By Morgan Thomas
The Overseas Voting Initiative continues to conduct research, analyze Uniformed Overseas Citizens Absentee Voting Act voter data, and cultivate dialogue surrounding innovative strategies to enhance voter accessibility through the act.
The OVI is a collaboration between The Council of State Governments and the Department of Defense Federal Voting Assistance Program focused on improving voting access for U.S. military and overseas voters.
Service members, their families and other U.S. citizens residing overseas face many challenges when trying to obtain and cast their ballots in U.S. elections. Service members deployed to remote areas, students studying abroad or government workers working abroad in difficult-to-access locations must overcome hurdles to exercise their right to vote. Mail operations can be intermittent or even nonexistent in some locations. Power, and therefore access to electronic communications, can also be unreliable.
Voters facing any of these challenges are protected under the Uniformed Overseas Citizens Absentee Voting Act, which is also commonly referred to as UOCAVA. UOCAVA was enacted by Congress in 1986 and provides U.S. citizens and their eligible family members a legal basis for absentee voting requirements. Each U.S. citizen abroad faces unique challenges, making it difficult for both the voter and election officials.
The Overseas Voting Initiative works with local and state election officials who comprise its OVI Working Group. The Working Group is divided into subgroups that focus on specific areas of interest centered on improving voting accessibility for UOCAVA voters. Through these subgroups, the OVI has conducted research, promoted technology and policies, informed state policymakers about overseas voting issues, and shared best practices with state and local election officials and other stakeholders. Some critical areas of research include:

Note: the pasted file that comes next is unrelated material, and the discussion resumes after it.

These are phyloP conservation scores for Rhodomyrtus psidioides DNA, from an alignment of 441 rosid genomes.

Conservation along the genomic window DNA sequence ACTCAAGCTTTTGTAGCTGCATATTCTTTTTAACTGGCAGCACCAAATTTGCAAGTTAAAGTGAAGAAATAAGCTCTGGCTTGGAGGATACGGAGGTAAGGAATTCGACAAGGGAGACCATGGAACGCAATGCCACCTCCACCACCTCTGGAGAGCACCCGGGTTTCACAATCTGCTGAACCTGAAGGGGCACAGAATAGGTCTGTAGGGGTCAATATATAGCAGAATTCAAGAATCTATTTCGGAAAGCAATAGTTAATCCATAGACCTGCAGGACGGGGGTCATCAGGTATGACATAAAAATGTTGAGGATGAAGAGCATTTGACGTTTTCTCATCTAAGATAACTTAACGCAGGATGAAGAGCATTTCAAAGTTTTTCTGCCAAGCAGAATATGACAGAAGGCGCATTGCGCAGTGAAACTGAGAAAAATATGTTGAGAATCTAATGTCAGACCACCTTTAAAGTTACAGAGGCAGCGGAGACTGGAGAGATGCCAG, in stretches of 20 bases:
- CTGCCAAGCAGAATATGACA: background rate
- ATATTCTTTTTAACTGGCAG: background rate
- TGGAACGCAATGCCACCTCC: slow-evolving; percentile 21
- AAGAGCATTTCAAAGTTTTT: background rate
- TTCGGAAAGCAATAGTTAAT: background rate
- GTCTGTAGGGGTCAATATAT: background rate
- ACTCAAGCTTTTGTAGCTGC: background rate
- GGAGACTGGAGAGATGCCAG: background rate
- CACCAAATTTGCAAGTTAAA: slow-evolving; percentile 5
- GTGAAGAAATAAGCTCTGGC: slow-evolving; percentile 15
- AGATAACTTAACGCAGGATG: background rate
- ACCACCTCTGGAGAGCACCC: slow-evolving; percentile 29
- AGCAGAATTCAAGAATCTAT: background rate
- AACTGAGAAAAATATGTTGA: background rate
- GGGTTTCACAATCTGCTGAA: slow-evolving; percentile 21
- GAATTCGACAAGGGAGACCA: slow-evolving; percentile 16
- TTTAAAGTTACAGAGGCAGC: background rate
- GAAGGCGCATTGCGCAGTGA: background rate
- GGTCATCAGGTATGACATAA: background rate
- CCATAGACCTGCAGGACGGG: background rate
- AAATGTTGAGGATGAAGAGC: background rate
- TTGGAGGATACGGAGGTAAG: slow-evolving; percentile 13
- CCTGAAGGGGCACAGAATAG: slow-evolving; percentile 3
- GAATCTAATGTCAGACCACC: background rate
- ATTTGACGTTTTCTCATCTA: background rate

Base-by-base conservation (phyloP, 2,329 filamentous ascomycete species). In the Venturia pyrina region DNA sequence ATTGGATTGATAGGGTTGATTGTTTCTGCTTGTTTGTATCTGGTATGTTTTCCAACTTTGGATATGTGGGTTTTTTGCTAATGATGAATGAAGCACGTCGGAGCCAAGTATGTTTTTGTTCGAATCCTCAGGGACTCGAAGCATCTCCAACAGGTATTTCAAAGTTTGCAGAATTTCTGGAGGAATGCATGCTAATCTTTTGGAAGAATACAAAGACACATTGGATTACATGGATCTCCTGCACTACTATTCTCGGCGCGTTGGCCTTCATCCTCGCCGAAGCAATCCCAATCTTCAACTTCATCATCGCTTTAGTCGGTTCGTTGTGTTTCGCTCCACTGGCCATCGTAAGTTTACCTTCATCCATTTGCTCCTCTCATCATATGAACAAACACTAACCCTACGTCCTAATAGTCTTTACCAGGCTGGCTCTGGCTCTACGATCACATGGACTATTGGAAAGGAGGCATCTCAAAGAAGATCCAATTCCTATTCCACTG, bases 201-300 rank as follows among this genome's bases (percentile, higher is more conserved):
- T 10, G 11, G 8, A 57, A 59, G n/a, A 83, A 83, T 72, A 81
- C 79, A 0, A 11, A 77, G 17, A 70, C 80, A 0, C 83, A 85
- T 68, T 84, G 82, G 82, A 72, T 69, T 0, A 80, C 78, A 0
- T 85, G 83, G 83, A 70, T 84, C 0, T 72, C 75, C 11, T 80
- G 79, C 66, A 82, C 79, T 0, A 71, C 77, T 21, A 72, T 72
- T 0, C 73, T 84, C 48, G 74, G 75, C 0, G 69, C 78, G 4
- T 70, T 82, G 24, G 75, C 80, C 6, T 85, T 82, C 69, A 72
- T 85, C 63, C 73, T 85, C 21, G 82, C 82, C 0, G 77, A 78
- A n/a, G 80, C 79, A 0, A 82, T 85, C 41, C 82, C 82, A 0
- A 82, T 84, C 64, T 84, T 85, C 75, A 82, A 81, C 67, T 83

UOCAVA balloting solutions.
Improving communications and connections between UOCAVA citizens and their election offices.
Making voter registration easier for UOCAVA citizens.
Considering how DOD digital signature capabilities can facilitate document signing by certain UOCAVA voters.
Examining how the ballot duplication process can be improved through transparent standard operating procedures and new technologies.
In addition to these areas of research, the OVI has also created a data standard for the Election Administration and Voting Survey, or EAVS, Section B Data. This standard allows election officials and the Federal Voting Assistance Program to conduct a deeper analysis of UOCAVA voter behavior. The Working Group analyzes and makes recommendations for changes to EAVS Section B Data to improve the survey to serve the voters and election officials better.
Now in its 10th year, the OVI has conducted more than 27 Working Group meetings in 14 states and U.S. territories, one U.S. Embassy, and visited 11 military installations. In early spring 2024, the OVI will be releasing a series of modules identifying best practices for communicating with military service members, their families and citizens living abroad.